Movie Review - 'The Cove': A Stirring Crusade Against A Brutal Trade Louie Psihoyos' new film graphically — and movingly — documents the sale and slaughter of dolphins captured by Japanese fishermen. David Edelstein says the movie could be a game-changer for the industry.
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'The Cove': A Stirring Crusade Against A Grim Trade

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'The Cove': A Stirring Crusade Against A Grim Trade



'The Cove': A Stirring Crusade Against A Grim Trade

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  • <iframe src="" width="100%" height="290" frameborder="0" scrolling="no" title="NPR embedded audio player">
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This is FRESH AIR. I'm Terry Gross.

(Soundbite of song, "Flipper")

Unidentified Group: (Singing) They call him Flipper, Flipper, faster than lightning. No one you see, is smarter than he. And we know Flipper…

GROSS: Ric O'Barry, the man who captured and trained the dolphins that played "Flipper" in the 1960s TV series, now feels partially responsible for a trend he's come to oppose: the capture of dolphins to be trained for aquariums around the world. But most of all, he opposes the slaughter of dolphins, and that's why he went to a cove in the Japanese village, Taiji, to document the slaughter of thousands of dolphins. The new documentary "The Cove," follows O'Barry to Taiji. We'll talk with O'Barry and the filmmaker, Louie Psihoyos, in a few minutes.

First, our film critic David Edelstein has a review of the "The Cove."

DAVID EDELSTEIN: You measure an activist documentary in two ways: first, whether it evokes a world, whether it brings the issues to burning life instead of giving you just talking heads. Second, whether it whips you up to join the fight or at least send a righteous e-mail. Director Louie Psihoyos's "The Cove" is gangbusters propaganda on both counts.

The setting, off Taiji on the rural coast of Japan, is near-mythic in its beauty and mystery, and the act under scrutiny has a mythic horror. The film's second half is built like a caper picture, a white-knuckle mission by a team of idealists. They attempt to outwit a pack of greedy and vaguely demonic killers with spies everywhere. Hollywood could hardly have contrived a more dynamic scenario.

The protagonist of "The Cove" is a man who has sinned in his own eyes and has spent much of his life trying to atone. He's Ric O'Barry — in the early 1960s, the world's most famous dolphin trainer. He captured the five dolphins that became TV's Flipper - that frisky, laughing, clapping, backward-dancing Rin Tin Tin of the Florida Keys. O'Barry looks a lot like the late Richard Widmark, lean and haunted. Now, he's devoted his life to liberating dolphins. When he speaks about the impact of captivity on the mammals, he doesn't sound like a showboater, and what might seem like new age-y talk about dolphin intelligence is pointed up with footage that left me haunted, too. That smile, says O'Barry, is nature's greatest deception. Dolphins smile even when they're crying on the inside.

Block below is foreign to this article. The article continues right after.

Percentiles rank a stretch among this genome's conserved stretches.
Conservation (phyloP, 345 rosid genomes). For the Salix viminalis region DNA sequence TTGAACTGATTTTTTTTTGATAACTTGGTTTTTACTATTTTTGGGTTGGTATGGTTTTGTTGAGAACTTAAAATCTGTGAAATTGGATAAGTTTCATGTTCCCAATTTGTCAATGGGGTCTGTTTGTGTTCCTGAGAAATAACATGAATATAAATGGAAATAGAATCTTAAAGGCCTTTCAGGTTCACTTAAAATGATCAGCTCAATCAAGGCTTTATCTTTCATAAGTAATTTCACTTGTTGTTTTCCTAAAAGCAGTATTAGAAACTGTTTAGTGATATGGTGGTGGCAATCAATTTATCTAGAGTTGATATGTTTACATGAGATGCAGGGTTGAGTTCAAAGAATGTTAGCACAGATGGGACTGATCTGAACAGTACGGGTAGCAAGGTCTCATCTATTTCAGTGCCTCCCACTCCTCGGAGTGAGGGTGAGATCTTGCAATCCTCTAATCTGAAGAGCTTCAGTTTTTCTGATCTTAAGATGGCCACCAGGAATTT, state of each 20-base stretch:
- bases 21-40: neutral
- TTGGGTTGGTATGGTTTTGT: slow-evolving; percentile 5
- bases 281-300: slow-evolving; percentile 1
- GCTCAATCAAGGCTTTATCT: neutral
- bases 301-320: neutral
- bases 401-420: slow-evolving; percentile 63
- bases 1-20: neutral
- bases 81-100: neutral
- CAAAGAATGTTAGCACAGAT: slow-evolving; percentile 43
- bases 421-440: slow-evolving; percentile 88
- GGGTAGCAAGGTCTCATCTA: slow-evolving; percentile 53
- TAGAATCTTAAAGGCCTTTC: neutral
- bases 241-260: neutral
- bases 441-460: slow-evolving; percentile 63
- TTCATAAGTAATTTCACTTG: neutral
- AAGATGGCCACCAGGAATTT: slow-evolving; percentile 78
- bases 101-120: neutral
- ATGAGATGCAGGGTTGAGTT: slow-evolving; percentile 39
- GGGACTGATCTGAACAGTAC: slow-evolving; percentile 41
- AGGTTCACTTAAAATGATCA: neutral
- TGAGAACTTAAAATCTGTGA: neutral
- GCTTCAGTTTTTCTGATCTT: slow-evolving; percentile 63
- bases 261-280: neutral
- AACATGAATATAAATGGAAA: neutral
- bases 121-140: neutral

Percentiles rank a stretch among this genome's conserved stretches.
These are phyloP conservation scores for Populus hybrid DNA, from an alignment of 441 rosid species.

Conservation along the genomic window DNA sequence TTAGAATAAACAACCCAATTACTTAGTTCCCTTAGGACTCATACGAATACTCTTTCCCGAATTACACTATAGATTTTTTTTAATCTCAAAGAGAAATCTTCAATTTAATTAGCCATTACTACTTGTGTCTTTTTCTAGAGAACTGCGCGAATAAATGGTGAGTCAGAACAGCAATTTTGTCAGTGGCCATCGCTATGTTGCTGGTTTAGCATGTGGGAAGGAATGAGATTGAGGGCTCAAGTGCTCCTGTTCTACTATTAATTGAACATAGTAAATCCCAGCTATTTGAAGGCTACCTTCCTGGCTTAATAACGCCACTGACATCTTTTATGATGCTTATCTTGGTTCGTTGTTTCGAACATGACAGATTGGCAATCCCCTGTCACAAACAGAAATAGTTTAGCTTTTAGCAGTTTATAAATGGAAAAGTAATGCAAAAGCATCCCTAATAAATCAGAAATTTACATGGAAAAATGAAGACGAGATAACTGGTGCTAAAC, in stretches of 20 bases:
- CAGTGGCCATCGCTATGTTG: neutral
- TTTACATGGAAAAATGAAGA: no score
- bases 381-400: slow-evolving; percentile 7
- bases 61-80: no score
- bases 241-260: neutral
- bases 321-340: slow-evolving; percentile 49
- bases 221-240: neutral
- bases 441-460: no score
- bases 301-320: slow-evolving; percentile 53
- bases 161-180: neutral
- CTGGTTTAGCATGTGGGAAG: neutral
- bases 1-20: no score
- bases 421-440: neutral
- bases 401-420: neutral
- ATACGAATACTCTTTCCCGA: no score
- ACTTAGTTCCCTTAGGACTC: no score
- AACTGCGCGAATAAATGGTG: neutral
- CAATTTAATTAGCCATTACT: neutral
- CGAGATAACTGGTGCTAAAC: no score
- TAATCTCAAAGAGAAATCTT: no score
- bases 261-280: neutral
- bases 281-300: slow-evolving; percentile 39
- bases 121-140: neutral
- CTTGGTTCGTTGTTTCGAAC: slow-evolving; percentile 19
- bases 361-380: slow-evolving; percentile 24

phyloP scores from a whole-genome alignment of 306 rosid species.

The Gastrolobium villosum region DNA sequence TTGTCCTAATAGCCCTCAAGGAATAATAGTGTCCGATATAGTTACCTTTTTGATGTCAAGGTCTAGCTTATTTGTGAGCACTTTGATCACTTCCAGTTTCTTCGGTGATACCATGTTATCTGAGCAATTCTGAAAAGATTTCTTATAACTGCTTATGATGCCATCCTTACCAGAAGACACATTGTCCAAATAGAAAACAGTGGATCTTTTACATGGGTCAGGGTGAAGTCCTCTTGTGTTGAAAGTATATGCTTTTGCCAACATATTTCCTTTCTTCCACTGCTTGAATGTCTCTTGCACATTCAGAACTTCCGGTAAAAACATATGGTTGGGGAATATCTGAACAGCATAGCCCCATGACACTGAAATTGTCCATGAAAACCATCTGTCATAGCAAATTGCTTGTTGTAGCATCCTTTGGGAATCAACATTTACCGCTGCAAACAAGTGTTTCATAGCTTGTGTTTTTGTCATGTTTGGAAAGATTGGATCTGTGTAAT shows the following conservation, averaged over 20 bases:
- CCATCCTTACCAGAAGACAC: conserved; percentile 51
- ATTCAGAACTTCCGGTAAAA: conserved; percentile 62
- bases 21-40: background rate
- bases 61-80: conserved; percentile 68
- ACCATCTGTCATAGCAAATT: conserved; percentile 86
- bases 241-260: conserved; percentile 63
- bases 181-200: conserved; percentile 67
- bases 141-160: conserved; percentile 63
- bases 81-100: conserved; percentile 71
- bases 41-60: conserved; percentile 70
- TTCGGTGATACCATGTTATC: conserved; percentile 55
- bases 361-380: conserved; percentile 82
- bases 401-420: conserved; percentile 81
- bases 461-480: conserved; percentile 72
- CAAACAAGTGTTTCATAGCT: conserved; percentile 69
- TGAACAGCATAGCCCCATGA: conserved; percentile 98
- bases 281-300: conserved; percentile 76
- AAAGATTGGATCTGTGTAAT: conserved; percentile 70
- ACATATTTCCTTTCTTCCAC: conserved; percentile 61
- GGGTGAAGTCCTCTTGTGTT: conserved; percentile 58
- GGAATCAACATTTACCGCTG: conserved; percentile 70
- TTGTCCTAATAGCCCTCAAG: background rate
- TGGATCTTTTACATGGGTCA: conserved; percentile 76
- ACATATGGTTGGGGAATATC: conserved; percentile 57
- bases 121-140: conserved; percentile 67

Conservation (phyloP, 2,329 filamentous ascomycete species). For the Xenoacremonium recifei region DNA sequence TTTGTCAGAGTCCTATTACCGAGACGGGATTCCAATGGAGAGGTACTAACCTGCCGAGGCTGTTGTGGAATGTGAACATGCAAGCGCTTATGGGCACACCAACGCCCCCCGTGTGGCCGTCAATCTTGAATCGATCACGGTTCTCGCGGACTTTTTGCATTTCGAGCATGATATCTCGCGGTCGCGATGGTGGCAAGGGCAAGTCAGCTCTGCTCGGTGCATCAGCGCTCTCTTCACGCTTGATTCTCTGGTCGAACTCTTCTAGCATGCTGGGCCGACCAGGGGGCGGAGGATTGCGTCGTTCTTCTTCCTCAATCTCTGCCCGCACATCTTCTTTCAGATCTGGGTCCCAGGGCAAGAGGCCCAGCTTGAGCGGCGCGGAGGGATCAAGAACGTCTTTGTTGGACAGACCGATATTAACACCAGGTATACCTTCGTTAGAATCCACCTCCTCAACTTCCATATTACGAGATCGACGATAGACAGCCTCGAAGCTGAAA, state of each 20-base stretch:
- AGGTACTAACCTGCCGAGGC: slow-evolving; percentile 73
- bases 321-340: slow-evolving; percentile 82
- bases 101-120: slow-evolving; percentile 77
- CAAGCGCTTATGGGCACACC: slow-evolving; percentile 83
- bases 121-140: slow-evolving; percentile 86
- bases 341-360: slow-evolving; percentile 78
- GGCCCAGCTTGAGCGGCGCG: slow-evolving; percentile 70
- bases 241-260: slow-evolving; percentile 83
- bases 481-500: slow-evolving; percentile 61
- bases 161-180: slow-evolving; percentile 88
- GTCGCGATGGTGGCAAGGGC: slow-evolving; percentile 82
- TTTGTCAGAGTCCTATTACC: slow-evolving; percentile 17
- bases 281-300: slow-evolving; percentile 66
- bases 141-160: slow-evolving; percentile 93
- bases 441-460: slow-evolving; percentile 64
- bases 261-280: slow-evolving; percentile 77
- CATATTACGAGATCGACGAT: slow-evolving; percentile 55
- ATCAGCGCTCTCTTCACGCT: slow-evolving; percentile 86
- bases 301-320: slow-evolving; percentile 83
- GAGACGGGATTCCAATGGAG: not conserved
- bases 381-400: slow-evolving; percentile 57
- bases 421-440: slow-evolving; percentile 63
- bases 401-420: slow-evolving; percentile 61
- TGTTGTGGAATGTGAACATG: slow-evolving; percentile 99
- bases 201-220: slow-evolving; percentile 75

It's a billion-dollar industry, capturing dolphins for seaquariums, and its center is Taiji. But it's the dolphins who don't look like Flipper and won't attract top dollar that suffer the far more gruesome fate.

The Japanese representative to the International Whaling Commission and sundry lackeys deny, deny, deny that any large-scale cruelty occurs and minus pictures of actual butchery, who can prove them wrong? O'Barry and his allies need footage, what they call a game changer. Here he talks about the place itself, the secluded unreachable cove.

(Soundbite of ocean)

(Soundbite of music)

Mr. RIC O'BARRY (Dolphin Activist): It's a dolphin's worst nightmare right there. Hundreds of thousands of dolphins have died there. You'll see the signs - keep out, danger. There are fishermen walking around these hills with knives. This is a national park. The fishermen told me, they said if the world finds out what goes on here we'll be shut down. Can you imagine that? They actually told us that. We need to get in there and film exactly what happens. We need to know the truth.

EDELSTEIN: The assembly of his team — divers, technicians, getaway drivers - is stirring stuff. When brilliant technicians at George Lucas's Industrial Light and Magic build fake rocks to hold video cameras, you'll forgive them anything, even "Star Wars's" Jar-Jar Binks.

Diver Mandy-Rae Cruikshank models her underwater-breathing techniques. She'll plant the cameras. And she has a personal stake. Weeks before the mission, we see her watch a bleeding dolphin that somehow escaped the cove as it fights the tide and slowly expires in the waves. And as she weeps, Taiji fishermen point at her and laugh.

The movie reminds us repeatedly that the vast majority of the Japanese public has no idea what's going on, but it does suggest the Japanese government bribes smaller nations to join it in the fight against whaling restrictions, as if it's the prerogative of a great empire. The killing, when finally seen, is indescribable, the water of the cove turning from bright blue to a deep, dark red. You're almost grateful, though, because the carnage itself is partially obscured.

The end of "The Cove" is as rousing as anything from Hollywood. Manipulative? Sure. But isn't that fitting? Profit has driven an entire village to massacre dolphins and keep its work hidden. Now comes the exciting documentary, likely to be a crossover international hit. You can't get away with killing Flipper. It's the bad guys, in the end, who are dead in the water.

GROSS: David Edelstein is film critic for New York Magazine. He reviewed the new documentary "The Cove." We'll meet the filmmaker and the activist he follows after a break. This is FRESH AIR.

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